The amber nectar was my way of coping with our sudden rise to fame. The demands, the loneliness, the constant bed-hopping, not seeing your home for months at a time. The managers, the agents, the producers, the fans, the groupies. All of it takes its toll and, sooner or later, you find the vice that will help you to cope.

And it was that devilish liquid that I turned to when life began to pick off my friends. I mourned them, both as people and as a group, my heart breaking with each passing. Eventually I was too far gone to rescue and, like those who went before me, I joined the fabled Thirty-Three Club.

Jesus died when he was thirty-three and so a cult-like status has grown around any public figure who dies in that year of their life. I’ve watched as my name has been forgotten and then revived, scrawled on school books and painted on buildings. People light candles on my death date and lay flowers and mementoes at the studio’s old site. Our albums have become collectors items and my face adorns a thousand tshirts. And all because I died at thirty-three.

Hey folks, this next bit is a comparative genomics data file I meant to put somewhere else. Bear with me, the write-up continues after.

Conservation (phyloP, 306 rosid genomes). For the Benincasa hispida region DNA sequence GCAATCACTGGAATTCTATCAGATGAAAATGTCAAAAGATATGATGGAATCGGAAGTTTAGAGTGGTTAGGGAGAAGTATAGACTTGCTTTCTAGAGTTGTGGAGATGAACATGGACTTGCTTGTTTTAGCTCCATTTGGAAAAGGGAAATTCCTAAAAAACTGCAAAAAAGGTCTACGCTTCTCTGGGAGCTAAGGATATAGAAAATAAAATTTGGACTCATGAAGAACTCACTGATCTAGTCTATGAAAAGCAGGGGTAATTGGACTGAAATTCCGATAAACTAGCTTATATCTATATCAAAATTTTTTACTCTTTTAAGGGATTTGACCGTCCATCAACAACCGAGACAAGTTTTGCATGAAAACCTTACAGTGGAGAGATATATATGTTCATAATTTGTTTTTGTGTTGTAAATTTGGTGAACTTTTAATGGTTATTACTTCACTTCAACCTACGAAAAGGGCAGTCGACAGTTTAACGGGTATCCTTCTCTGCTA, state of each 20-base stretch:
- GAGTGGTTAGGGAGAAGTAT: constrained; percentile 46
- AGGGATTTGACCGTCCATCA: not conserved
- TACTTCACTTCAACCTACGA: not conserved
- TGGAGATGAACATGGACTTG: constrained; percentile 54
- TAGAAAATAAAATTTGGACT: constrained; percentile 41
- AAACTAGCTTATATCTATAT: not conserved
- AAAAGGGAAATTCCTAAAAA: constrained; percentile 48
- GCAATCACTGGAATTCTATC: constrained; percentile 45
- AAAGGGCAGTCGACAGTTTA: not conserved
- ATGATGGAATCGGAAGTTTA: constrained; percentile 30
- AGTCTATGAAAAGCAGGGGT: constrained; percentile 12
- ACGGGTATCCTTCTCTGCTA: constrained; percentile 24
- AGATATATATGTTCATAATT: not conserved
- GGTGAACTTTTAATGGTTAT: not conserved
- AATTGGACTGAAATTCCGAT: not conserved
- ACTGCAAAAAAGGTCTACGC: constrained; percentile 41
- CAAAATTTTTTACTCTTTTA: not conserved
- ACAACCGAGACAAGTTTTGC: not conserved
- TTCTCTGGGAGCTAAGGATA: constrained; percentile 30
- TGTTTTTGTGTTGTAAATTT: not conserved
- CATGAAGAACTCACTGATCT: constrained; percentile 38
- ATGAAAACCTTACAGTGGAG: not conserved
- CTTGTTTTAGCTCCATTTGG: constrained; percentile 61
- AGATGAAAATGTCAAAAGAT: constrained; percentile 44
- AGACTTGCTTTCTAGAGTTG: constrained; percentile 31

Is this what the life of a musician has been reduced to? Do we gain more recognition in death than in life? Did I have to die before my songs could become popular? Was all my work created that others could profit from my name?

Every year, I watch as kids – because that’s all they are – kneel before the glistening white building that replaced mine and whisper prayers in my name. They beg me for forgiveness. Plead for a better life. Implore me to send them fame, money, inspiration… At 11.23pm, the time of my death, they hold one another and sing our song Midnight Heaven.

Stars kissing the night,
he moon a sliver crescent.
My soul becomes a kite,
Flying to the heavens.
To live with those who might,
Create the world I long for.